The USB Implementers Forum (USB-IF) today announced the launch of the USB Type-C Authentication specification, a software protocol that will serve as a line of defense protecting USB-C products from non-compliant USB-C cables that are potentially able to damage a device.
With the USB Type-C Authentication specification, computers and other devices with USB-C ports will be able to confirm the authenticity of a USB device or USB charger, verifying elements like certification status and power flow, along with ensuring no malware is present.
Using this protocol, host systems can confirm the authenticity of a USB device or USB charger, including such product aspects as the descriptors/capabilities and certification status. All of this happens right at the moment a wired connection is made - before inappropriate power or data can be transferred.
USB Type-C Authentication empowers host systems to protect against non-compliant USB Chargers and to mitigate risks from maliciously embedded hardware or software in USB devices attempting to exploit a USB connection
The USB Type-C Authentication specification comes after some non-compliant USB-C cables were able to damage electronic devices. Google engineer Benson Leung spent weeks testing USB-C cables sold by Amazon after a third-party cable he bought destroyed his Chromebook Pixel, making it his mission to highlight the risks of non-compliant cables.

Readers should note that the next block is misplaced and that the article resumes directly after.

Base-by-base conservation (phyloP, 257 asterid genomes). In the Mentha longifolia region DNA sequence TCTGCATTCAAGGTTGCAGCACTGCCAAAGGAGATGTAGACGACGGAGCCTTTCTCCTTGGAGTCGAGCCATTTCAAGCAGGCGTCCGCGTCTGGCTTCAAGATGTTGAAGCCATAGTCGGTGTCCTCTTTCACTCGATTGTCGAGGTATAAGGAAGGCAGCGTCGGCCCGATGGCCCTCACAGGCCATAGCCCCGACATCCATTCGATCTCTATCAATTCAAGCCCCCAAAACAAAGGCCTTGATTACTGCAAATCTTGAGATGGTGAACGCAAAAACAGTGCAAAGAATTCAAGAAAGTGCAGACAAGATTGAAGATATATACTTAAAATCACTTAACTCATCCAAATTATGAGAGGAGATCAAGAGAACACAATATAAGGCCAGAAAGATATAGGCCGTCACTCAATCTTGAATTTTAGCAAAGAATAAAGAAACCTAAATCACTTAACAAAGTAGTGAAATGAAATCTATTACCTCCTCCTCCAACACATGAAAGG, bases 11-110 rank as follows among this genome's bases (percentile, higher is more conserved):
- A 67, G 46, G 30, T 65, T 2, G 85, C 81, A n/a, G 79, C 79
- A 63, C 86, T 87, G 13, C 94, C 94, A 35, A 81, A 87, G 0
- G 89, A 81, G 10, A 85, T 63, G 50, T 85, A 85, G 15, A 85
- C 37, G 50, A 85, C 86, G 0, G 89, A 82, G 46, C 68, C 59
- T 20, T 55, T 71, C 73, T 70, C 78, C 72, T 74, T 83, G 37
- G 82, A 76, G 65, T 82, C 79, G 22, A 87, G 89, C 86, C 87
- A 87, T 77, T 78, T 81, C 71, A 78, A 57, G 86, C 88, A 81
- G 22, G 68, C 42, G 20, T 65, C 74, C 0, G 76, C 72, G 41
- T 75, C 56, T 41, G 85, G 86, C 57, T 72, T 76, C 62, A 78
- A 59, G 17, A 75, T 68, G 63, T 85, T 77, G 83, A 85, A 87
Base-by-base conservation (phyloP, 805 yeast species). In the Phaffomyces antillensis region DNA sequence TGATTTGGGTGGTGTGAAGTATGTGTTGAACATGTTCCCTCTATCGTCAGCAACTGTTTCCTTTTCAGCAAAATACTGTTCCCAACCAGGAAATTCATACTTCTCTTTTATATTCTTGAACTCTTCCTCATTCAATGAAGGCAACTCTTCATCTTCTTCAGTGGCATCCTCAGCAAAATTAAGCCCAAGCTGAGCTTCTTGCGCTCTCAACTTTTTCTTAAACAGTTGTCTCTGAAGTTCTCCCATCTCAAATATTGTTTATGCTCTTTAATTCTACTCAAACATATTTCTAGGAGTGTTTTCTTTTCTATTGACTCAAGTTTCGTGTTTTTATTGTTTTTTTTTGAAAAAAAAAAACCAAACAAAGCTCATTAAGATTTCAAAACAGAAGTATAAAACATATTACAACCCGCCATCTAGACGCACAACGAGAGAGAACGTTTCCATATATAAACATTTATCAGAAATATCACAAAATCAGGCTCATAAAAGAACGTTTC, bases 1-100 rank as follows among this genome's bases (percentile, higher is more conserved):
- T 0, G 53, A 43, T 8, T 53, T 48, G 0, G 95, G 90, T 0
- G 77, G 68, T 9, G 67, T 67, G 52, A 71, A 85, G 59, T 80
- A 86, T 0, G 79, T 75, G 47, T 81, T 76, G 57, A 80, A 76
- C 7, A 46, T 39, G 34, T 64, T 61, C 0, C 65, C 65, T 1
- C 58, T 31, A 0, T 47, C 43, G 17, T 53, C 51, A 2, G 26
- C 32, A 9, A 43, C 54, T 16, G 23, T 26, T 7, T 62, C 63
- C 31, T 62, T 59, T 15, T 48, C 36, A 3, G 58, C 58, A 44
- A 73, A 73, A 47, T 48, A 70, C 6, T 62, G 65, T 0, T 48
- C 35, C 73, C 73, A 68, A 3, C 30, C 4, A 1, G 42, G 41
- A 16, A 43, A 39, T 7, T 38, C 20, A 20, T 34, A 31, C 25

Leung's work led Amazon to ban third-party retailers from offering USB-C cables that do not adhere to the standard specifications issued by the USB-IF, and it's also led to the creation of the protections announced today.
Key characteristics of the USB Type-CTM Authentication solution include:
- A standard protocol for authenticating certified USB Type-CTM Chargers, devices, cables and power sources
- Support for authenticating over either USB data bus or USB Power Delivery communications channels
- Products that use the authentication protocol retain control over the security policies to be implemented and enforced
- Relies on 128-bit security for all cryptographic methods
- Specification references existing internationally-accepted cryptographic methods for certificate format, digital signing, hash and random number generation
Apple began using USB-C with the Retina MacBook, choosing the standard because it allows both data and power transfer through a single connector. USB-C is appealing for its universality, but because USB-C cables can transfer more power than traditional USB connectors, non-compliant or faulty equipment can damage electronic devices by providing too much power.
The Retina MacBook already has safeguards built in to protect it from non-compliant cables, but the new USB Type-C Authentication feature will offer another layer of protection should Apple choose to implement it. Current machines will only charge from third-party USB-C power adapters if they comply with the USB Power Delivery specification, and if too much power is detected, the USB-C ports on the MacBook will shut down.
While the Retina MacBook is the only product that currently offers USB-C functionality, Apple may choose to offer USB-C ports in additional machines in upcoming updates scheduled to take place across 2016.